Six Ingredients to Strengthen Your Parental Authority

Children develop and mature best with parents who practice benevolent authority in the home. Children gain a sense of security knowing their parents not only have power, but use that power to establish and enforce a loving structure in the home. Still, not just any authority will do. Children benefit most from a benevolent authority in their life, not a harsh or permissive authority. If we want to establish a benevolent authority in our home, we must include these six ingredients:

  1. parenting challengeRelationship is the first and foremost ingredient in building a strong parental authority. Authority flows from relationship. The knowledge that we love our children no matter what they do or say gives us a legitimate authority in their eyes. A strong loving relationship with our children gives our authority credibility. Build your relationships with your children and you strengthen your authority in their lives as well.
  2. Next, add a healthy dose of empathy and compassion to create a strong and healthy parental authority. When we love our children, we hurt when they hurt. We want to relieve their suffering and ease their struggle. At times, we will relive their suffering; at other times we will let them suffer the consequences of their actions because we love them. Even then we will empathize with their disappointments and discomfort. They will recognize our empathy, even if they never admit it to us. I have heard many people note that the worst part of being disciplined by a loving parent is seeing the hurt in their parent’s eyes. Our compassion and empathy for our children adds weight to our authority in their eyes.
  3. Parental authority also demands a generous dose of longsuffering. We do not use the term “longsuffering” very much today. However, longsuffering, in combination with compassion, is an important ingredient in parental authority. We hate to see our children suffer, even when that suffering results from their own choices and actions. We suffer long when we lovingly allow our children to experience the consequences of their choices and actions. But, that “longsuffering” pays great dividends over time. When we allow longsuffering to temper our compassion, we will witness our children maturing through the consequences of their actions and choices. The ability to not jump in to rescue our children, but to “suffer long” instead, strengthens our authority as wise and sacrificial parents.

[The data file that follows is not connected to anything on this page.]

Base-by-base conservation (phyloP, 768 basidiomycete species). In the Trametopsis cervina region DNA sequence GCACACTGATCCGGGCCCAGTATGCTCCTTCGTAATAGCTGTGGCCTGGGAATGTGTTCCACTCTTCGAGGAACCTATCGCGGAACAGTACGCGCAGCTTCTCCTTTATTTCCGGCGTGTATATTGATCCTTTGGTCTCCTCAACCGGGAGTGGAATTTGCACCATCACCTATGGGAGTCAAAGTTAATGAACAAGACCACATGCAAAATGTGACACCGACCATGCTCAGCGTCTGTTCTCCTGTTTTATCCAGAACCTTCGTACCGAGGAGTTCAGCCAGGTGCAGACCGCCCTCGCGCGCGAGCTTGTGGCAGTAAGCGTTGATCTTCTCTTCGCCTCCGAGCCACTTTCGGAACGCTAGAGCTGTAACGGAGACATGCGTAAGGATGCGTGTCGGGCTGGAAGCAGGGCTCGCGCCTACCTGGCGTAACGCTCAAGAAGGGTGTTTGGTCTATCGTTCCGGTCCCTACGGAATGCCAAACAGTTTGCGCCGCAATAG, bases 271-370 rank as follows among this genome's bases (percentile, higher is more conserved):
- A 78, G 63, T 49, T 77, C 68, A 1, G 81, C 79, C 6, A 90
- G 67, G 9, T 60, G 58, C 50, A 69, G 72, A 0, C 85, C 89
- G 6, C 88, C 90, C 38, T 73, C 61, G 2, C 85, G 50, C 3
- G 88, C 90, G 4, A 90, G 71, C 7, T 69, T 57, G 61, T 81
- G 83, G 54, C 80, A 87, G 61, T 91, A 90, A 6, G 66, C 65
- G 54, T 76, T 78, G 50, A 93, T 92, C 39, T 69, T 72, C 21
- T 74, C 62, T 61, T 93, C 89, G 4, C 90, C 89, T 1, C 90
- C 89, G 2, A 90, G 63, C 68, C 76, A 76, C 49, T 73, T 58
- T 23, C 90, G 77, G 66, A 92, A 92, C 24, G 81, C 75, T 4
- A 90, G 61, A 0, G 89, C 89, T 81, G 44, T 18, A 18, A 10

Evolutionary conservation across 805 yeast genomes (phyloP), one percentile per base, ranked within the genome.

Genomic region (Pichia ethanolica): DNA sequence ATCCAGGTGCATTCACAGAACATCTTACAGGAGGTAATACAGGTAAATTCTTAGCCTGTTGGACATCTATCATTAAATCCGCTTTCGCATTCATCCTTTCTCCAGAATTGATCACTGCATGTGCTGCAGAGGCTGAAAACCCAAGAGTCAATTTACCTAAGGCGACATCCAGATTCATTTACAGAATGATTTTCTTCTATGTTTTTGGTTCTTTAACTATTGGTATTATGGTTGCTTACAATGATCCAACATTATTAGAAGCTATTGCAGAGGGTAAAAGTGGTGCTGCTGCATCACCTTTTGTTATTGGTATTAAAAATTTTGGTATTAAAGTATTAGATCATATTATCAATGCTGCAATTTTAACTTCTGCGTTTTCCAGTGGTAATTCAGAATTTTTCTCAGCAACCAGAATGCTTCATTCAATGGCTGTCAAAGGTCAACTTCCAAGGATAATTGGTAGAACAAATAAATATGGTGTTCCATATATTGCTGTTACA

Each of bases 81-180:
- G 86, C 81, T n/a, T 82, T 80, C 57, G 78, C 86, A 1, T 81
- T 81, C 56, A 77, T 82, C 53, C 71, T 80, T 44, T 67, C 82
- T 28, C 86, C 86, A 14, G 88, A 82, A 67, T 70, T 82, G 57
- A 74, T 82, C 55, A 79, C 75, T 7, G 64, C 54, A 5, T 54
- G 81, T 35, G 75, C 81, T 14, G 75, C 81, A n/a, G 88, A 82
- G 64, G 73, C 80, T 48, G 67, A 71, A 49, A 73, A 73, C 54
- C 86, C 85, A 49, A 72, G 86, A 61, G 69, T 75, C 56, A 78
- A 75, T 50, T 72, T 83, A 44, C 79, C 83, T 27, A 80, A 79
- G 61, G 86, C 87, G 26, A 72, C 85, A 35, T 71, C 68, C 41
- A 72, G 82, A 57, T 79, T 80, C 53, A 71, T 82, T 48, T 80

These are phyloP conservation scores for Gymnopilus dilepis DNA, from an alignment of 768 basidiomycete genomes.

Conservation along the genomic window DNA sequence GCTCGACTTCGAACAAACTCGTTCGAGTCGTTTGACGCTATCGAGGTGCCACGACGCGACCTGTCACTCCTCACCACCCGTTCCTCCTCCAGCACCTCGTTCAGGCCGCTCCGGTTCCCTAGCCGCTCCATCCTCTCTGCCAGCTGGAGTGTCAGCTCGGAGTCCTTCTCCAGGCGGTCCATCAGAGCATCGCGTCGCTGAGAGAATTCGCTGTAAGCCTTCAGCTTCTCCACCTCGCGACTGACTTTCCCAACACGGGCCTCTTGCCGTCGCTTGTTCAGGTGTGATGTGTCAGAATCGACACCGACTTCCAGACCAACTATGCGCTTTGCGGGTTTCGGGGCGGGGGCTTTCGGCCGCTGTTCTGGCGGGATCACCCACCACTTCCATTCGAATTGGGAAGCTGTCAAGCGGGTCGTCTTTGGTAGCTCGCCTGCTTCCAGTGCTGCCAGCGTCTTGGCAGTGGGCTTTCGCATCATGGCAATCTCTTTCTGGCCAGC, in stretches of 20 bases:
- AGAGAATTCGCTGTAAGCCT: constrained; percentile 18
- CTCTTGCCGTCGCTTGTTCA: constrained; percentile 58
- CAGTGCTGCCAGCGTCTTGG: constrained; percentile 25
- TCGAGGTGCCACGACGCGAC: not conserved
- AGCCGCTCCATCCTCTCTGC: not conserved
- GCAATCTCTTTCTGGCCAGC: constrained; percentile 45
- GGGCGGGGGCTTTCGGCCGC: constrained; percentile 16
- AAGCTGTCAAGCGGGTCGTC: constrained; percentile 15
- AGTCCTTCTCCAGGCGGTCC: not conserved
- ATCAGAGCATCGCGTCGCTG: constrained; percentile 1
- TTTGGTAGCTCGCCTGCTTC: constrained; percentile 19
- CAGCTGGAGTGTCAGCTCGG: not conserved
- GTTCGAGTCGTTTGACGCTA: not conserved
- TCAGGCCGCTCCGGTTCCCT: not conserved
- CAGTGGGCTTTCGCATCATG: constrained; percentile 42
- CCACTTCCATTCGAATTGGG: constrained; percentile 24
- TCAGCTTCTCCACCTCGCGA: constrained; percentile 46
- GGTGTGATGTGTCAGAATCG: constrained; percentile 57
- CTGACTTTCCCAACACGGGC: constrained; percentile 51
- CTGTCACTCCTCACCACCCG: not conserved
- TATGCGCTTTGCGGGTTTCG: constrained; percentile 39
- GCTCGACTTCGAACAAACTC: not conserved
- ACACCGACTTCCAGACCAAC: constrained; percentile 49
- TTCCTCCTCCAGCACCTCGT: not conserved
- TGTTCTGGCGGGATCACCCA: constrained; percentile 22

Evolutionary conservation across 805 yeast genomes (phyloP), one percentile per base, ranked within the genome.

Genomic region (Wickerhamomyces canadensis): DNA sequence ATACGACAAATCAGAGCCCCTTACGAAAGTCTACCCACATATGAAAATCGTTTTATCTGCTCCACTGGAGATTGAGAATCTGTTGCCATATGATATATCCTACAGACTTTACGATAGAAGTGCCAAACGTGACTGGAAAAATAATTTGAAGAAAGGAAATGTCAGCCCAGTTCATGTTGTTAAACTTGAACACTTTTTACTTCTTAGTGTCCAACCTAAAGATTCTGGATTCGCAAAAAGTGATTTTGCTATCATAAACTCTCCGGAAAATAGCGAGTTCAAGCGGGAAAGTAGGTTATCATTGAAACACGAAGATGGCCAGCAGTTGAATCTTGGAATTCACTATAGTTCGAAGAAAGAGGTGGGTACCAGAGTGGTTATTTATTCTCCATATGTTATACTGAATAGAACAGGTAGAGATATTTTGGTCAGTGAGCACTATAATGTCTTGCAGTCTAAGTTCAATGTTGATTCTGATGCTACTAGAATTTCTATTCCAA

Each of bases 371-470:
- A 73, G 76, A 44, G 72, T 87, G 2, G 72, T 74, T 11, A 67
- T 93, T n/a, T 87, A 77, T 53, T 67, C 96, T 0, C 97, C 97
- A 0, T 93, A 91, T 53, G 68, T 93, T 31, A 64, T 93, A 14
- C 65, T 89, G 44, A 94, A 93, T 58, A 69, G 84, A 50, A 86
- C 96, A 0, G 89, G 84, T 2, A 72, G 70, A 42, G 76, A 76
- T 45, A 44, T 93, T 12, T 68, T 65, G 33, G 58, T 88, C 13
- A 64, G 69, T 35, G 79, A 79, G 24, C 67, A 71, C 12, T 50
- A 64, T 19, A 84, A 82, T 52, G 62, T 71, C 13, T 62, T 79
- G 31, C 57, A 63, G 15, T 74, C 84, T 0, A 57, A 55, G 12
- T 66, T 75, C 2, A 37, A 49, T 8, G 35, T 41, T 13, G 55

4. Brevity and an economy of words will add oomph to our parental authority as well. Yelling, lecturing, and nagging will minimize our authority. If our children learn we will say something over and over (lecturing, nagging), they quit listening. If they know we are not going to follow through until we yell, they will wait for us to yell before taking action. In other words, our children learn our words have no weight and carry no power when we yell, lecture, or nag. When we simply state an expectation without lecturing, nagging, or yelling, our words become authoritative. When we follow our words with simple consequences, our children learn we have authority, our words have meaning. And, they learn to listen. They learn to respect authority.
  5. A similar ingredient in parental authority is silence. Yes; silence is powerful. Silence allows our children time to think and process what was requested or expected. As our children think and process, they internalize the values and expectations we are teaching them in silence. Give them space to think.
  6. The final, but not the least, ingredient in parental authority is consistency. A parent with a strong authoritative presence will consistently relate to their children with compassion and longsuffering, making requests and stating expectation with an economy of words. Sure, we will make mistakes; but consistent effort will strengthen a healthy, loving authority our relationship with our children.


A healthy parental authority does not come easy. It flows from relationship and is strengthened by consistent compassion and longsuffering. Practice it wisely and you and your children will find great benefits.

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